The former head professional at Edgewood CC was awarded with the Chevalier (Knight) medal and inducted into France’s Order of the Legion of Honor in a special ceremony held October 24th in Florida at the Tampa Bay Automobile Museum. Andreone served as a U.S. Army Staff Sergeant and earned three Bronze Stars during his combat experience as part of the first Armored Division to sail from the U.S. direct to the European mainland.
PGA Professional Gus Andreone’s rich, exceptional life got a bit richer on the afternoon of October 24th.
The oldest member of the PGA of America at 106, Andreone was welcomed by the country of France into one of the world’s most distinguished “clubs”—the Order of the Legion of Honor.
Andreone, a resident of Sarasota, Fla., who served as a U.S. Army Staff Sergeant during World War II, was awarded the Chevalier (Knight) medal by Clement Leclerc, the Consulate General of France in Miami, Fla.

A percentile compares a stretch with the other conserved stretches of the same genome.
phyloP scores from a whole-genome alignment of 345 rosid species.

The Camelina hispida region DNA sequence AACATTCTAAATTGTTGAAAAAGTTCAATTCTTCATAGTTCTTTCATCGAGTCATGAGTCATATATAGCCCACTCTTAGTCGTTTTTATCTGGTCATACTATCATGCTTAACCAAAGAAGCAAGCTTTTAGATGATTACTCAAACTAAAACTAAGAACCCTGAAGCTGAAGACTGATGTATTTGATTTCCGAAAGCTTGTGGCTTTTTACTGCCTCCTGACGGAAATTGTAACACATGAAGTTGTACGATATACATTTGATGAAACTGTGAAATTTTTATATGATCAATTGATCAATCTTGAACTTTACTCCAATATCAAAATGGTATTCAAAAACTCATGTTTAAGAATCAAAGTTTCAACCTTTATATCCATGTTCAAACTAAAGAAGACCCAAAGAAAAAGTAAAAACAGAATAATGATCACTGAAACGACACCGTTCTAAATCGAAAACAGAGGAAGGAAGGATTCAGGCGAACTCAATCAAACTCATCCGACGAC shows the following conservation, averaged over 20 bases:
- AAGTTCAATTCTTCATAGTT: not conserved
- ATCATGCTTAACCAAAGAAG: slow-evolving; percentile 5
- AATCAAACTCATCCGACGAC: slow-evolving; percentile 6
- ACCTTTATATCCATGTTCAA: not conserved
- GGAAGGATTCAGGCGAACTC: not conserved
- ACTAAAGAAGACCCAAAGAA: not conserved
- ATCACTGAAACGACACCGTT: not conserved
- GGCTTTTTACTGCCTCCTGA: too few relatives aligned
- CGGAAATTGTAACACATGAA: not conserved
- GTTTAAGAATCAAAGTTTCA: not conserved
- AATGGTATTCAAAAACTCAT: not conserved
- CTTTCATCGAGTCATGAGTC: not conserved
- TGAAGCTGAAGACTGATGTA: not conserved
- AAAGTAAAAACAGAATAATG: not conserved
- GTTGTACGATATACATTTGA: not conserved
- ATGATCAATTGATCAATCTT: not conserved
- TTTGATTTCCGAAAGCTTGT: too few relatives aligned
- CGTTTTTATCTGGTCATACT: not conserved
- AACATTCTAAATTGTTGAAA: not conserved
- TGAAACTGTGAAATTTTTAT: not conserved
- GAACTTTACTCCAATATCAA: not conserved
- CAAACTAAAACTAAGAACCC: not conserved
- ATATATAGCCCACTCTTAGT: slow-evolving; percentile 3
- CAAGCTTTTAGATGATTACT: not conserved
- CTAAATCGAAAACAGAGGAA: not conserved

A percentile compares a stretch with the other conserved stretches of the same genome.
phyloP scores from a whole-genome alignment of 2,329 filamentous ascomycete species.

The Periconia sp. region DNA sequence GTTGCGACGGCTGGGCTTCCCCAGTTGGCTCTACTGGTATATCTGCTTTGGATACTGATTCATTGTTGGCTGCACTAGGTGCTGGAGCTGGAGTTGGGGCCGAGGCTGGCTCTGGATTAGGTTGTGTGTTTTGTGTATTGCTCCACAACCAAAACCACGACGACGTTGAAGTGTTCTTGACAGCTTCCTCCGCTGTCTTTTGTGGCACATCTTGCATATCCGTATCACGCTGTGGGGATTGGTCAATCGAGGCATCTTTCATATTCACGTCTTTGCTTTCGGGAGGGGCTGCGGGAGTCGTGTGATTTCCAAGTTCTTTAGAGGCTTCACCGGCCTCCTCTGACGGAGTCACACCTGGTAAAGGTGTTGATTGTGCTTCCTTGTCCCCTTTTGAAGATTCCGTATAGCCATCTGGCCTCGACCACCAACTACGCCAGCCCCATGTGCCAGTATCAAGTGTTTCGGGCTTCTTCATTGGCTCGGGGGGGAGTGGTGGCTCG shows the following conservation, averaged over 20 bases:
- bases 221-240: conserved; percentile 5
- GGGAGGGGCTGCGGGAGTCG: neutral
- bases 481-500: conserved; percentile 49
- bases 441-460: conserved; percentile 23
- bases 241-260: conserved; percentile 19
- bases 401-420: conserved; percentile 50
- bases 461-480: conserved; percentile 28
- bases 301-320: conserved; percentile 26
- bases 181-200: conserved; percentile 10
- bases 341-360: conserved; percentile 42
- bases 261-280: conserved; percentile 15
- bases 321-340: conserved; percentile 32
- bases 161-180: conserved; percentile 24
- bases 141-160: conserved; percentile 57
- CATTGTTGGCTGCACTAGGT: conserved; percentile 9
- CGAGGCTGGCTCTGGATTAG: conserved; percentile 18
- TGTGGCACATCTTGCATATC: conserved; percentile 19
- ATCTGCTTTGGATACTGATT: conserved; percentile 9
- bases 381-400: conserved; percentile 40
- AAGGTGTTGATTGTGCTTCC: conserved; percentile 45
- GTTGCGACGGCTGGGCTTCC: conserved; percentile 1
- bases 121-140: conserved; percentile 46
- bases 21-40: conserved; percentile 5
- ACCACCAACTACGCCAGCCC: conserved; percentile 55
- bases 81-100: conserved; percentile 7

The ceremony was conducted at the Tampa Bay Automobile Museum, where a medal also was presented to U.S. Army veteran Harold Stephens, 93, of Ocala, Fla.
Established in 1802 by Napoléon Bonaparte as the highest French order of merit for military and civil achievements, the Legion d’honneur has an estimated million members.
Andreone’s career as a PGA professional included time as an Assistant Professional at St. Clair Country Club in Pittsburgh, Pa. and then as a Head Professional at Pittsburgh’s Edgewood Country Club. He was born in Bellaire, Ohio and began working as a club cleaner at St. Clair CC during the Great Depression, walking five miles to work and making $30 a month.
He was elected to PGA Membership in 1939 and three years later, he was drafted. He then served a three-year tour that included combat experience as part of the first Armored Division to sail from the U.S. direct to the European mainland and for which he earned three Bronze Stars.
After the medal ceremony concluded, Andreone winked at his bride, Betty, 100, and received hugs from family and friends, and then took another long look at his new medal.
“I have been blessed in so many ways,” he said. “What we all did in service, we did together. There aren’t too many of us left. Today, I honor them all.”